A rainbow formed over the Texas Motor Speedway garage last year after a storm hit the track on an IndyCar practice day. IndyCar teams will be spread across both of the tracks garages Saturday (Chris Owens/IndyCar).

“That’s a brutal day,” said Graham Rahal, who is one of many drivers who will be arriving Friday night. “I hope everybody is getting their sleep now. I know a lot of guys have a ton of adrenaline going because they want to go racing, too, and they’re prepared. But it’s going to be a pretty tiring exercise for everybody.”

Said James Hinchcliffe, who traveled Thursday to Texas because of obligations for Genesys, which is sponsoring both his car (in the first of three races) and also is Texas’ title sponsor: “It’s obviously going to be a strenuous day for everybody. The guys that are flying in that morning, and then we don’t have a green flag until (8:05 p.m. ET), that makes for a very long day for everybody, in the nice, cool, dry Texas climate that we normally experience in June.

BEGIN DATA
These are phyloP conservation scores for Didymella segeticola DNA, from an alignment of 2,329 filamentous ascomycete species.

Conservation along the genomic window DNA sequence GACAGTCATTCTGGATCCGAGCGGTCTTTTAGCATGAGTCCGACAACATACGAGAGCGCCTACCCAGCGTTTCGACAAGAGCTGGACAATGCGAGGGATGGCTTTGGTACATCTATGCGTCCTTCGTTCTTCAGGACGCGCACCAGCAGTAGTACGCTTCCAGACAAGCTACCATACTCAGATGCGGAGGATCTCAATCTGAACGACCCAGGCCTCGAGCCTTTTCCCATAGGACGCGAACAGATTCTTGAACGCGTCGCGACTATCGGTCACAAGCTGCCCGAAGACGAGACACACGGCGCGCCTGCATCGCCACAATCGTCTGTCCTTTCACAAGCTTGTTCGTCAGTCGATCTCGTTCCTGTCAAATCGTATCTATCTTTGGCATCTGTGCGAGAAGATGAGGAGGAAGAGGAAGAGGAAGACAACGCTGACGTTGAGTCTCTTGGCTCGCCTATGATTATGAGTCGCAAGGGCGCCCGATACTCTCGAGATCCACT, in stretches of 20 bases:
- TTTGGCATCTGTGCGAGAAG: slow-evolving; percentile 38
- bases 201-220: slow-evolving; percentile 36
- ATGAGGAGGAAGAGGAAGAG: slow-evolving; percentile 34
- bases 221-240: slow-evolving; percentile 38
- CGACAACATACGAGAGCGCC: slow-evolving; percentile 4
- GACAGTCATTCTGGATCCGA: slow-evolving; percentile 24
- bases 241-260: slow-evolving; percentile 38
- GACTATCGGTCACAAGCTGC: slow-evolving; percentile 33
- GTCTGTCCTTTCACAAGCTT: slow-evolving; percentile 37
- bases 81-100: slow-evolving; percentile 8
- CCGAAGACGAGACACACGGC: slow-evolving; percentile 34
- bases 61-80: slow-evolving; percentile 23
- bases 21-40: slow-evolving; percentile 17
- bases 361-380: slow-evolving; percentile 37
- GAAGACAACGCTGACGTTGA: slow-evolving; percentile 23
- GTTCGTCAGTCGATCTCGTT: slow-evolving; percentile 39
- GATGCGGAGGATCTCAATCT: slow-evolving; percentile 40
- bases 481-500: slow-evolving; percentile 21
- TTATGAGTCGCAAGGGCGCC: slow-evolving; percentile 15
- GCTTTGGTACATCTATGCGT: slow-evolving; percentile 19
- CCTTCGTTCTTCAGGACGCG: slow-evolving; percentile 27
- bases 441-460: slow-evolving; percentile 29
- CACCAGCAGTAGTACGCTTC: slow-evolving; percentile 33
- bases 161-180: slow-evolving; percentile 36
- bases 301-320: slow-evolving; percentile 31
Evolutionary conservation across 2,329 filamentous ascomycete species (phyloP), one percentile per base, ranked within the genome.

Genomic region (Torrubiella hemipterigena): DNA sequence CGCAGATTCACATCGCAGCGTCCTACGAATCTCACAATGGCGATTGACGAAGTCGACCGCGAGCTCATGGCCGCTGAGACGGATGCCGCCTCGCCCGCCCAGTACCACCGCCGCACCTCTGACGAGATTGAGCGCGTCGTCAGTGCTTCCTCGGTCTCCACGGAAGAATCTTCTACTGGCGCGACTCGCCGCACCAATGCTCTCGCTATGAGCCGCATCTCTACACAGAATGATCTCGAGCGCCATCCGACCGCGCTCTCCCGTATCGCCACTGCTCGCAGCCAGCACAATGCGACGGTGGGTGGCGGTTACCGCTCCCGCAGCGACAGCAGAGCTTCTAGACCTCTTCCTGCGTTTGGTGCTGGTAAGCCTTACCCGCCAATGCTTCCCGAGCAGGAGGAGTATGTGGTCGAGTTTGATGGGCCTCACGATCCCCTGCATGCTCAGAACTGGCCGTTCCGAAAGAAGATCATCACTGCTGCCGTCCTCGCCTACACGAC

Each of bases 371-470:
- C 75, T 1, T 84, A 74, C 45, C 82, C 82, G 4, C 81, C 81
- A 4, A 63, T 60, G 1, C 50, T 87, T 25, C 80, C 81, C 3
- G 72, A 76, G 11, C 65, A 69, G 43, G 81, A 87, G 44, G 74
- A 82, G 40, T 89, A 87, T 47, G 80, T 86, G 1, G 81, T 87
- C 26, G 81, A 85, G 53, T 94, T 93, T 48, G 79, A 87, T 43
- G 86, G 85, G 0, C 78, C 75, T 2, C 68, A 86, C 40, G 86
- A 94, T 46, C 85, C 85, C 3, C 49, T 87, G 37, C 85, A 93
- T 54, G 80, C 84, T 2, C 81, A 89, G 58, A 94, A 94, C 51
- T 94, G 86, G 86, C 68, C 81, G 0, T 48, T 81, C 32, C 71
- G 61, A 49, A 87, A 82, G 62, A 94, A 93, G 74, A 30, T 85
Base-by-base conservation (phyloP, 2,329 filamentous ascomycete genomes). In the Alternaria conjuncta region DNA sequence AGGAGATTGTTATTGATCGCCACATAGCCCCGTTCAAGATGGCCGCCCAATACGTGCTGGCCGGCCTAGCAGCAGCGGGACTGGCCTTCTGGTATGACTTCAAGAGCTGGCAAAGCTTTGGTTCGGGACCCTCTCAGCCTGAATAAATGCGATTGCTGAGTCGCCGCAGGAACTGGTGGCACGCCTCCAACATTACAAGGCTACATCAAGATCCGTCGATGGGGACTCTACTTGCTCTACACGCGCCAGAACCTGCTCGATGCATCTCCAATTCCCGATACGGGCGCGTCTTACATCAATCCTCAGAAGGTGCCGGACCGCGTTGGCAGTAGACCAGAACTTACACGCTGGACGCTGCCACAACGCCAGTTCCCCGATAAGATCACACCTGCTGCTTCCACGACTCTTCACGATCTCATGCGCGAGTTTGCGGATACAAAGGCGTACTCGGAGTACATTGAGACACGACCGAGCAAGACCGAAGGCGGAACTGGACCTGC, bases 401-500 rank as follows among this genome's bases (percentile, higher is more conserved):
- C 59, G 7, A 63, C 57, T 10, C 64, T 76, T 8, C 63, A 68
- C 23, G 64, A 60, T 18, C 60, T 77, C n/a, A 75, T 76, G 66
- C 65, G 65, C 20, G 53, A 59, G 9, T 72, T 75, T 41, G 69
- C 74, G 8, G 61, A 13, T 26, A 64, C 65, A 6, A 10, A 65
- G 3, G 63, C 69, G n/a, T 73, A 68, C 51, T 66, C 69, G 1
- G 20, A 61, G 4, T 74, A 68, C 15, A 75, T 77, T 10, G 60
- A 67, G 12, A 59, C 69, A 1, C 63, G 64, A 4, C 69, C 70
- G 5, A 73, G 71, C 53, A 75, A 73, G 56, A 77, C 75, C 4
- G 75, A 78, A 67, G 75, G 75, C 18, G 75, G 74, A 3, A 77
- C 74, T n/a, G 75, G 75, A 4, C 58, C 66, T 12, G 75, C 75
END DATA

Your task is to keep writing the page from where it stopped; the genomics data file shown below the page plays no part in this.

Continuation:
“The thing is we’ve had races that were rained out on a Saturday or a Sunday and had to be run the next day, and we’ve had events where we’ve had to cram a lot into a single day, so it’s not completely uncharted water for us. Getting through a day with a practice session, a qualifying and a race isn’t the end of the world. It’s definitely a long day because it’s a night race, but I think the crews and the drivers have handled similar situations before, and I don’t think it’s going to be too big an issue.”